COMPRESSED CINEMA
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Compressed Cinema is the series title for five new audiovisual works completing in 2020. The images were created by Casey REAS, and each work has a stereo audio track composed by Jan St. Werner.

The Compressed Cinema digital videos were created in the tradition of experimental films that use existing films as raw materials. The Compressed Cinema videos are an inversion of Ken Jacob’s 1969 film Tom, Tom, the Piper’s Son, which expanded the short 1905 film of the same name from 8 to 115 minutes through meticulous rephotography, repetition, and editing. In contrast, each Compressed Cinema video distills a feature-length film into a work of less than ten minutes. A Compressed Cinema video is a complete reimaging of a film through a process of transformation and editing. The collection of five videos created to date are the result of over three years of experimentation and developing new techniques for creating cinematic media with generative adversarial networks (GANs).

Each of the five videos were generated from a carefully trained GAN model. Some of the videos utilize conventional editing techniques and others are created entirely from a continuous flow of images possible only through working with GANs. Unlike editing a film or video where an artist has a set of fixed frames to organize in time, a Compressed Cinema model contains an indeterminate number of unique images within the GANs “latent space.” It’s a microworld of potential images to be explored, and each finished video is a narrow path through near infinite options.

The process of making a Compressed Cinema video starts by training the model. This is done by extracting each frame from an existing film. These frames are cropped differently to create a set of more heterogeneous images as the training data. The model is trained over a period of two to four weeks on a computer in the artist’s studio, with sample “contact sheets” generated every few minutes to monitor the training process. After the model is trained, images are generated to evaluate the training. If the training fails according to the artist’s goals, the model is trained again with modified training data. Training with some films never worked and were abandoned.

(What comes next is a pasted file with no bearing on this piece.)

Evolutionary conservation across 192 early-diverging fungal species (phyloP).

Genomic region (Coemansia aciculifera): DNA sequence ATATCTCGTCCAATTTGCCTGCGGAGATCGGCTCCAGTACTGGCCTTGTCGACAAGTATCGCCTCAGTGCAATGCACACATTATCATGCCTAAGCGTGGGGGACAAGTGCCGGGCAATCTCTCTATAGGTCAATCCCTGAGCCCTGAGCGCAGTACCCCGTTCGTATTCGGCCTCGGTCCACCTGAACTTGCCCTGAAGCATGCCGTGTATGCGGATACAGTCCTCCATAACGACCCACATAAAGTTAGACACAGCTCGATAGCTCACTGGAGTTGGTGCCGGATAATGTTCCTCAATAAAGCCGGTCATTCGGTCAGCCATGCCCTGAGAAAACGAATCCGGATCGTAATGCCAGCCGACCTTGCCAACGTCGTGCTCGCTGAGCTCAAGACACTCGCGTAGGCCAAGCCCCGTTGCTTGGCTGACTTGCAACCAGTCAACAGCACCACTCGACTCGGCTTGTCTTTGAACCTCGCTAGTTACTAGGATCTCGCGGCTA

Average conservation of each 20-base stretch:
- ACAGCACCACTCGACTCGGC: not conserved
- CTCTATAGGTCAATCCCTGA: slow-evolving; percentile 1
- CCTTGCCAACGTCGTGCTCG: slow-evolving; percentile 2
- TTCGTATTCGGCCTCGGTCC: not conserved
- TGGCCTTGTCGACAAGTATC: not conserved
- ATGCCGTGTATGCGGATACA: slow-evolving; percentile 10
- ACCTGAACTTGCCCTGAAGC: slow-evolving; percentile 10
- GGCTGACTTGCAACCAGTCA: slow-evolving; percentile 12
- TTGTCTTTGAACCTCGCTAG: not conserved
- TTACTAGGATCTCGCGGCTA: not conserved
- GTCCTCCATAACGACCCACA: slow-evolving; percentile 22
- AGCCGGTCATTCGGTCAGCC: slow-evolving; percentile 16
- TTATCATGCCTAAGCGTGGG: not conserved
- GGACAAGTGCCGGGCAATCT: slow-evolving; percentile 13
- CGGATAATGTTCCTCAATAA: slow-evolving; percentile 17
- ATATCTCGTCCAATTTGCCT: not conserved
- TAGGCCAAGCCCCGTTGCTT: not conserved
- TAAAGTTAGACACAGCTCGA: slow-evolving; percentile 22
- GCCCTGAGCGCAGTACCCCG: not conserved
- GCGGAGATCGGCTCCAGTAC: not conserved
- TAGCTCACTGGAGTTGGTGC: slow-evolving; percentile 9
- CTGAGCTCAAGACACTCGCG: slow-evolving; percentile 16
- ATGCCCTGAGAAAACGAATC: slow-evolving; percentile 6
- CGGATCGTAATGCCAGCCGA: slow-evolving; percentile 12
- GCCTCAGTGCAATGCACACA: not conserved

Once the model is finished training, thousands of images are generated from randomized positions within the latent space of the model. Individual images are selected as the seed for discovering more images within the same area. Through this process of refinement, thousands of images are curated to hundreds and then distilled to about one hundred. To make a comparison to photography, it's similar to moving through a stack of contact sheets to hone in on the desired results. These one hundred or so images are further curated into a few dozen images that become the key frames for the final video.